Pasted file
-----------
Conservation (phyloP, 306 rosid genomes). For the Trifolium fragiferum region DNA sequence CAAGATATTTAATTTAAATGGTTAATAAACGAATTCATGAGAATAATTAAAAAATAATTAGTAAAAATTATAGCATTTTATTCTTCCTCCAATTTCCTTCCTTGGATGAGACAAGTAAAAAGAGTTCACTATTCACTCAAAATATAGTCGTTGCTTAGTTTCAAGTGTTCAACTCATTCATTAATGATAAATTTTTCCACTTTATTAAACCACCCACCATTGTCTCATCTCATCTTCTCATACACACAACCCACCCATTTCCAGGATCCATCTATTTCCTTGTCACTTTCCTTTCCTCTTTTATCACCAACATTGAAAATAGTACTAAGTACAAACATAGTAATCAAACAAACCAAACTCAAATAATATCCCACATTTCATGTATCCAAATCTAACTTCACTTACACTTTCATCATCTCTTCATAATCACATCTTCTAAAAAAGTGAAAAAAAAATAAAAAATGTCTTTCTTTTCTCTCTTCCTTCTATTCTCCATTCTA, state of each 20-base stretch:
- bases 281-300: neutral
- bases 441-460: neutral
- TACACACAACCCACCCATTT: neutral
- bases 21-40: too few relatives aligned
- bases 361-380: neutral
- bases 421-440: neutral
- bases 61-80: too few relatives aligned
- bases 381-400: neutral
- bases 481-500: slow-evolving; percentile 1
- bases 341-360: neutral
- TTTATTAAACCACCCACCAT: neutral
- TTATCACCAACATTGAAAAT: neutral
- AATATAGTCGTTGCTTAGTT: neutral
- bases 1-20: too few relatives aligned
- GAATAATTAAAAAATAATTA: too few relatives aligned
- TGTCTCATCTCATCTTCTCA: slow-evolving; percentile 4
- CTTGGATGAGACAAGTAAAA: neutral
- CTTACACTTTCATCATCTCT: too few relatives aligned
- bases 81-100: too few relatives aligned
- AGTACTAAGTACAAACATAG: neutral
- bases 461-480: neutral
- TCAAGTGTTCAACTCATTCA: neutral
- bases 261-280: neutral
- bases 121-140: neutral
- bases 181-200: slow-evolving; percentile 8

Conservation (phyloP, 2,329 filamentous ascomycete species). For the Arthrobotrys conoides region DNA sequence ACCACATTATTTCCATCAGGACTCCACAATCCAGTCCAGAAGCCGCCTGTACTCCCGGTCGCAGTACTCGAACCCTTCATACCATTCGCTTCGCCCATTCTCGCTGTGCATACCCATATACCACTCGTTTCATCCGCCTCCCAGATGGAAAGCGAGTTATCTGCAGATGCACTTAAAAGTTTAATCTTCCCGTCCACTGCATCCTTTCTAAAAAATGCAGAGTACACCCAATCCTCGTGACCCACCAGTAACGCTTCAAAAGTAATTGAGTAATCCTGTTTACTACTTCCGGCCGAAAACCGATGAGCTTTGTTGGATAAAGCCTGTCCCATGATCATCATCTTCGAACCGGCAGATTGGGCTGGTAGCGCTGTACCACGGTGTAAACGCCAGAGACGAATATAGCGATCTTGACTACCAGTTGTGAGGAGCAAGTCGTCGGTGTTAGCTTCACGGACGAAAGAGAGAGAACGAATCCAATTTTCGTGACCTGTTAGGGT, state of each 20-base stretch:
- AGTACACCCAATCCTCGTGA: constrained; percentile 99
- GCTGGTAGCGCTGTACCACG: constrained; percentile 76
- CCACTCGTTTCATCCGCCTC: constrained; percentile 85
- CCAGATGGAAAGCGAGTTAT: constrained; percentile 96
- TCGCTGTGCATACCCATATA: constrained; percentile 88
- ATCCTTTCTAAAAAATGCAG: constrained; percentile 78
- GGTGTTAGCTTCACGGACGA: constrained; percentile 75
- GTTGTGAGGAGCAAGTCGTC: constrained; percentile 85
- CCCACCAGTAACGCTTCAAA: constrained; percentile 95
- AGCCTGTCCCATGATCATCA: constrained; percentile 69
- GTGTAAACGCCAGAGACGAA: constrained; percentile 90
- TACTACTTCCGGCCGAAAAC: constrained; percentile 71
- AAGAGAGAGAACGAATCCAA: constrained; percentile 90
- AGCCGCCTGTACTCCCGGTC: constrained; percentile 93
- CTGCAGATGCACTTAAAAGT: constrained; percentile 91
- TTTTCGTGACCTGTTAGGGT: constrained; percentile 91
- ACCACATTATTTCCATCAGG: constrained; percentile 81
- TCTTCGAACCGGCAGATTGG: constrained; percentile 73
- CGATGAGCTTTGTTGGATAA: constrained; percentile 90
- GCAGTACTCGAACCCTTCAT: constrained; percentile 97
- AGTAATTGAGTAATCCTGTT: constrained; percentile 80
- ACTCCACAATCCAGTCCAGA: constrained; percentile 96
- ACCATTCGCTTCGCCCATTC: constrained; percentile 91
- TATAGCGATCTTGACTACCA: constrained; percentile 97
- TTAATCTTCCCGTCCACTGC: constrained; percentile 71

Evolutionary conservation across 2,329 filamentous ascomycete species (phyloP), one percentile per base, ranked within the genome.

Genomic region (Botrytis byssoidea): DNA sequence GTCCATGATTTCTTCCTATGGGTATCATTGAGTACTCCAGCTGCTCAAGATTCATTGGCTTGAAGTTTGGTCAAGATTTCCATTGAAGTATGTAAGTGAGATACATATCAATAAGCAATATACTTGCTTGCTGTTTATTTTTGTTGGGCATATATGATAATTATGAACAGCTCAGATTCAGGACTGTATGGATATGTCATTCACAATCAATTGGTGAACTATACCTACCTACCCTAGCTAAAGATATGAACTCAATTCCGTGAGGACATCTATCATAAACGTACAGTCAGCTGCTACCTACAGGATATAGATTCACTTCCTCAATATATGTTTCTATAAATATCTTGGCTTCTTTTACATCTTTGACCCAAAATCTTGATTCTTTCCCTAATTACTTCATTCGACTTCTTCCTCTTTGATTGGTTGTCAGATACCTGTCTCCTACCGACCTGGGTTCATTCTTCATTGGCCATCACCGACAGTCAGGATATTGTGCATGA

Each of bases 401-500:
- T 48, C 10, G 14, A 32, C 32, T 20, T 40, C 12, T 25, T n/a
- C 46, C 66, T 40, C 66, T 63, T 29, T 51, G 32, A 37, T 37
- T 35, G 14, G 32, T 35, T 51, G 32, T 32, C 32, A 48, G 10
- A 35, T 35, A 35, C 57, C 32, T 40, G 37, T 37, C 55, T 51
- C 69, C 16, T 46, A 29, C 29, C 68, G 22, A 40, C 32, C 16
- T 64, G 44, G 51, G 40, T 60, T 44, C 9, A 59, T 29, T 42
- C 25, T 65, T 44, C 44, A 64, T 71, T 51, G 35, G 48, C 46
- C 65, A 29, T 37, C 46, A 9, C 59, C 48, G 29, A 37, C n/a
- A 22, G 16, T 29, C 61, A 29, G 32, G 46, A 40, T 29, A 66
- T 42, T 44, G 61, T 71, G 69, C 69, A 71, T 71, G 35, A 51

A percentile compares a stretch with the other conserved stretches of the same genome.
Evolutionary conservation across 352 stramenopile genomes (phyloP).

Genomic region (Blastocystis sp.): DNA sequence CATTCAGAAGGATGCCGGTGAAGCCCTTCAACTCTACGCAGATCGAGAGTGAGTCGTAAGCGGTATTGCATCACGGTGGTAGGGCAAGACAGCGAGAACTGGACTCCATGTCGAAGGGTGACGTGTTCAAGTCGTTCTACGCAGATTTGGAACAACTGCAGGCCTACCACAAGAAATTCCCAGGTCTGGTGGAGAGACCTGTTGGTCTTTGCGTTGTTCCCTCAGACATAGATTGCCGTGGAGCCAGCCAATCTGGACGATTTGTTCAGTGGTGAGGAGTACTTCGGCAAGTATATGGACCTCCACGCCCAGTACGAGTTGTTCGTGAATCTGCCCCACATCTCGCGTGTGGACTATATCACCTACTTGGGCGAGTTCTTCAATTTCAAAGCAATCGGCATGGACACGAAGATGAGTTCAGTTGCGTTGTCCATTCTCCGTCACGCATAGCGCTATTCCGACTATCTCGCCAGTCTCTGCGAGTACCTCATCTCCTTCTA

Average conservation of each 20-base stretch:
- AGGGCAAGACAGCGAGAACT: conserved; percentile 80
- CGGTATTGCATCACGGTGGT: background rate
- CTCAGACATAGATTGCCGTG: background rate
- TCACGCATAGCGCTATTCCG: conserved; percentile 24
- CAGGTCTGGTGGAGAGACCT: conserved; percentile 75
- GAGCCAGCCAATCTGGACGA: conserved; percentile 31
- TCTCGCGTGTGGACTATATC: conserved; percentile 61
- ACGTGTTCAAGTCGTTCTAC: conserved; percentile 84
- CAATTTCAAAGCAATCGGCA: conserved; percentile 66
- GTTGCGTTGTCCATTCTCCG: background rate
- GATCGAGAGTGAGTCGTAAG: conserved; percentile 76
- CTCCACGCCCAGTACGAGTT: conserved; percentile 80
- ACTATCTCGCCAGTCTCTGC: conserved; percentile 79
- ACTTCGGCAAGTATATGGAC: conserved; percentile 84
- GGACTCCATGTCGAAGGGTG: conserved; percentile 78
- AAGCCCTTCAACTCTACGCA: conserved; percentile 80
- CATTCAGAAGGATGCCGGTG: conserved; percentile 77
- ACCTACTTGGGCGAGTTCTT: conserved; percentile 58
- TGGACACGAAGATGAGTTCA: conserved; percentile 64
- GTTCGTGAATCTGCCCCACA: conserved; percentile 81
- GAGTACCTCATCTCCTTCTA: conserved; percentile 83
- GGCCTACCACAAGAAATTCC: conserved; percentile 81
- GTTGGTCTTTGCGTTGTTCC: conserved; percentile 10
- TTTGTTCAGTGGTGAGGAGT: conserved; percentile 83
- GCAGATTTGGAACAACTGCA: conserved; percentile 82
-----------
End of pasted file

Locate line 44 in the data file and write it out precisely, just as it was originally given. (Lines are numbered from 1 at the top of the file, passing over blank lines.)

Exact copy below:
- ACCACATTATTTCCATCAGG: constrained; percentile 81